Friday, 17 July 2009

Family fitness

A while back I posted about having had dinner at the School of Life and the conversation it sparked. A couple of you were kind enough to answer the question 'Who have you encountered in your (running) life that has really stood out, and why?' I'm having trouble thinking what to write today, so I thought I'd ask another question from the dinner, reframing it to be related to the subject of this blog:
What was family fitness like in your childhood? How has this influenced your approach to fitness today?
My sister and I were pretty active kids, always had some sport or another going on. Gymnastics, swimming, soccer, whatever. I've already admitted I was not exactly the most athletic kid, but I give my parents credit for encouraging me to keep it up anyway. I know my mom, in particular, had (has?) quite a lot of anxiety around sport - she would never play in local softball teams or anything like that because she never felt good enough - but she tried really hard not to pass that on to me or my sister. But we also didn't do anything as a family. I basically never saw my parents exercise, so I had no adult models for fitting fitness in around a life. I went to college and basically stopped doing anything - was no longer playing a sport (until rugby) and hadn't ever really learned to do, let alone enjoy, exercise for its own sake. So learning to make it a part of my life is something I've had to figure out on my own. Interestingly, though, my parents have been off-and-on exercising more since I left home, and are actually planning to run a half-marathon this fall.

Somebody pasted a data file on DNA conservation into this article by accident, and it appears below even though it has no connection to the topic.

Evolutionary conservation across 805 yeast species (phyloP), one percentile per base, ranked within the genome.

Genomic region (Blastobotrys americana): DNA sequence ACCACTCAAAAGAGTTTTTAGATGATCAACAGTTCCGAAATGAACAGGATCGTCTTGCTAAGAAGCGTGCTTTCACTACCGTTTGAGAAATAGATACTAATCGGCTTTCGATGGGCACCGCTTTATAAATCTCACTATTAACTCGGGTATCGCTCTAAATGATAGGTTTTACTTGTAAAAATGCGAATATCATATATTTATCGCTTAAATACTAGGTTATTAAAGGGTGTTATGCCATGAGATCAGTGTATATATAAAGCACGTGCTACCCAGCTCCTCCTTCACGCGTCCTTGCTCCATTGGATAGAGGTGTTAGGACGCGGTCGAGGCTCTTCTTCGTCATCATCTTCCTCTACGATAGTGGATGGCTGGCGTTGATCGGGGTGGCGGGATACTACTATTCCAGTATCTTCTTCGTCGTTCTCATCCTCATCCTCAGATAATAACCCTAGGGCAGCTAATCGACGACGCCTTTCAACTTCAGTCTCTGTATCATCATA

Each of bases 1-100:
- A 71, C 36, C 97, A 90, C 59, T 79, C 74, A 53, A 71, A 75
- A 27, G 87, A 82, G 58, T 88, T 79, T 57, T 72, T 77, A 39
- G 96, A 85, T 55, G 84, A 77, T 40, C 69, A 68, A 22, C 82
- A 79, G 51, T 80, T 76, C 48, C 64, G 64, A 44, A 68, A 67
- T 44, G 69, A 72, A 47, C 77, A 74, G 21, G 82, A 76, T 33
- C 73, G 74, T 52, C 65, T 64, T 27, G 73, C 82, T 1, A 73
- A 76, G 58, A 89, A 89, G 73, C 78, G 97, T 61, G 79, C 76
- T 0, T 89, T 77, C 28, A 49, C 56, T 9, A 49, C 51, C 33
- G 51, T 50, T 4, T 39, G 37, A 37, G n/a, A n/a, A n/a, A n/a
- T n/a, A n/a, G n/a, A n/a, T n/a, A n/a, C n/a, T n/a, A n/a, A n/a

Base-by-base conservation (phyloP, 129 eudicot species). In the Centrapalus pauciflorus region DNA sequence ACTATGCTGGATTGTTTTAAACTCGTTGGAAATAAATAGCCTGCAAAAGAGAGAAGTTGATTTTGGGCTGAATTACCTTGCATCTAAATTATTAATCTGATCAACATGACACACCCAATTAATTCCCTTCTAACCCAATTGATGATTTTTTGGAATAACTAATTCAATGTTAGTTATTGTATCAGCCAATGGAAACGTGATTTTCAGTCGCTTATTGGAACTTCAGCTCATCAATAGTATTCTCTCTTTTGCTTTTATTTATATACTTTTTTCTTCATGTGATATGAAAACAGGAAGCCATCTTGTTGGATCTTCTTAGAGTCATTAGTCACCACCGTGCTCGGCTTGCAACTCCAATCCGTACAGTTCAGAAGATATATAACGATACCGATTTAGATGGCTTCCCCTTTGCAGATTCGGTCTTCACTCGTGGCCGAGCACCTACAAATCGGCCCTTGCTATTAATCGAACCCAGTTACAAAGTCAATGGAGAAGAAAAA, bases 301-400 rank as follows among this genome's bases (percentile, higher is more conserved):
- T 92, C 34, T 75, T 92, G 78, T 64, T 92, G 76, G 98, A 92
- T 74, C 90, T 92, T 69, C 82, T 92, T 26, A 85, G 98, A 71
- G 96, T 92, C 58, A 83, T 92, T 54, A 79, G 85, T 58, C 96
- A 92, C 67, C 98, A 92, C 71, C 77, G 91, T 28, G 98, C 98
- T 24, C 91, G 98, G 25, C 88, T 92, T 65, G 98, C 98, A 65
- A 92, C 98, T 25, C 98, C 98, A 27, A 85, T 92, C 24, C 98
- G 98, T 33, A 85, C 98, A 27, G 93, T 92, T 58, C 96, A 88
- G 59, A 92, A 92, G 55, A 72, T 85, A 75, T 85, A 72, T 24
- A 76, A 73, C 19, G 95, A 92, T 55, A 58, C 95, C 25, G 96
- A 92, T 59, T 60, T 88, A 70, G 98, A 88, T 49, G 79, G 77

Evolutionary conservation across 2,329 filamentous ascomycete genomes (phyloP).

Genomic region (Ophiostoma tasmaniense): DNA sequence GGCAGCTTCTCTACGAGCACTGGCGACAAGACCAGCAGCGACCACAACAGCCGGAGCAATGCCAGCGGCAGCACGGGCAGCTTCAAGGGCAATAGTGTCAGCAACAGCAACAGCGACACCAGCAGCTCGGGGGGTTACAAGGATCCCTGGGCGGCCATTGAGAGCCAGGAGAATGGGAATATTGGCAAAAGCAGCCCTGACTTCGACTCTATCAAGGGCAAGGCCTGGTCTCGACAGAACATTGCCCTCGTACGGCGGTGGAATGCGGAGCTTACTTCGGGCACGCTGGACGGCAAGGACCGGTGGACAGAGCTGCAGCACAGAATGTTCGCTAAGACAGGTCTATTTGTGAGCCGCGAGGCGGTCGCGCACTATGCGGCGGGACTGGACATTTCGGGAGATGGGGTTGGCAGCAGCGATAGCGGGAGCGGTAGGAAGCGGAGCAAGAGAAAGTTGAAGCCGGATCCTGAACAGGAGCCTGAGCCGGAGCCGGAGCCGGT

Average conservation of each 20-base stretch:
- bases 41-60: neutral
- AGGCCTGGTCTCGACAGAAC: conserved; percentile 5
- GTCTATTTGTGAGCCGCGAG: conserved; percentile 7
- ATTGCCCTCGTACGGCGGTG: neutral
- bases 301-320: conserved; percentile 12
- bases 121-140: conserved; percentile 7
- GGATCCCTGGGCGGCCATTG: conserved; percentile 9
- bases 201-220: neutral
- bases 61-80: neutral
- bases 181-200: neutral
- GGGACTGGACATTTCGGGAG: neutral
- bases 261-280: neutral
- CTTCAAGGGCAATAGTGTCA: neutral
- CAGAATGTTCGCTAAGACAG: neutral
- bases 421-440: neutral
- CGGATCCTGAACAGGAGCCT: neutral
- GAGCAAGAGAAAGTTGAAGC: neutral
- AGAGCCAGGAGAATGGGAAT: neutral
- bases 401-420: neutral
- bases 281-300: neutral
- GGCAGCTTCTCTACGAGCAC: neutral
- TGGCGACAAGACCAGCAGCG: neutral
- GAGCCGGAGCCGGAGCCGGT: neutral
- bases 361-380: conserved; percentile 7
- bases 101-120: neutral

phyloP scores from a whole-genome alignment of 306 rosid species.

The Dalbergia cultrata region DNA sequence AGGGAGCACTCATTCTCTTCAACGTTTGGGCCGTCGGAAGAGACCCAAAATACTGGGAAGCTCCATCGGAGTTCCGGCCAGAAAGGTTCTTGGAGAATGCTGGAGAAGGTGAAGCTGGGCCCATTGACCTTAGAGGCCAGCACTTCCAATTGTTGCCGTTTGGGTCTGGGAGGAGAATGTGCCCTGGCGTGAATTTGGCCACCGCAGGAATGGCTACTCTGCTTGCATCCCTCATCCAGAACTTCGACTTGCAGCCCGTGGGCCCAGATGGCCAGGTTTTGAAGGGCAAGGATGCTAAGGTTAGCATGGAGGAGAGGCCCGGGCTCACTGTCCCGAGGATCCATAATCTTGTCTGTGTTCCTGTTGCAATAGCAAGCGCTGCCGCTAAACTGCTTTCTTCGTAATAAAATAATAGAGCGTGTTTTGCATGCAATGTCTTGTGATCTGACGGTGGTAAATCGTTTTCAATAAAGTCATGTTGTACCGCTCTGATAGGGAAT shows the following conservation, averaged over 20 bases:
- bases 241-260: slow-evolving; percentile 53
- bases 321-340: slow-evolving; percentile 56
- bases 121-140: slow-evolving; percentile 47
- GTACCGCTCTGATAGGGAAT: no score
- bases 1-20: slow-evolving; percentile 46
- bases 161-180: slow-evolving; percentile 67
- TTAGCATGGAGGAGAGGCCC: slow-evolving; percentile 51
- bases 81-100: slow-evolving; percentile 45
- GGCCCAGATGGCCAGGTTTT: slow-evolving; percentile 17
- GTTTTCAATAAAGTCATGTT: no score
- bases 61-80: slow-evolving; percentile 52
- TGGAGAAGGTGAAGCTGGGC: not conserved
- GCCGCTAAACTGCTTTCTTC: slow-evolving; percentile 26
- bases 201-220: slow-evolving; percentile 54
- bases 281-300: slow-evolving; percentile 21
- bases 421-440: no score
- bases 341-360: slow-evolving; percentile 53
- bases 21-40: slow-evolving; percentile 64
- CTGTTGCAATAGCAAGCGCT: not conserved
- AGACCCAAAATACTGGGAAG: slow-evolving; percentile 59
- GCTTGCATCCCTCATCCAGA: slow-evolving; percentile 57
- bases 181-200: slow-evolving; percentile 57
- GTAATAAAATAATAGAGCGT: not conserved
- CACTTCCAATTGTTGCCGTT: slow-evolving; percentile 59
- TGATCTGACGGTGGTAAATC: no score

Added paschimottanasana A-C and purvattanasana (the first of the seated postures) this morning, for yoga for a very sweaty 50 minutes.


Anonymous said...

I'm not sure where I get my interest in sport from. My Mum is definitely not sporty, can't swim, can't ride a bike and my Dad is not exactly sporty but is very active in his job. They both walk quite a bit and are fit, but not in the sporty sense. We were always encouraged to be outside and, growing up in the country, there were lots of physical challenges on our doorstep. I think I would owe my determination more to my parents, and I think you couldn't get anywhere in sport without that.

Anonymous said...

That's an interesting one. My mum was very sporty when she was young, whereas my dad got his exercise cycling to the football pitches for PE. Unfortunately he rarely made it to the lesson, preferring to have a crafty cig instead.

I always had more enthusiasm than talent, but was half decent at badminton and played from about 9 and did rounders at high school. Mum's certainly taught me the importance of being active, if not necessarily sporty. These days it's my husband who encourages me (he had a very running, jumping, climbing trees kind of childhood) and I know that if we have kids in the future, I'd want to set a good example to them.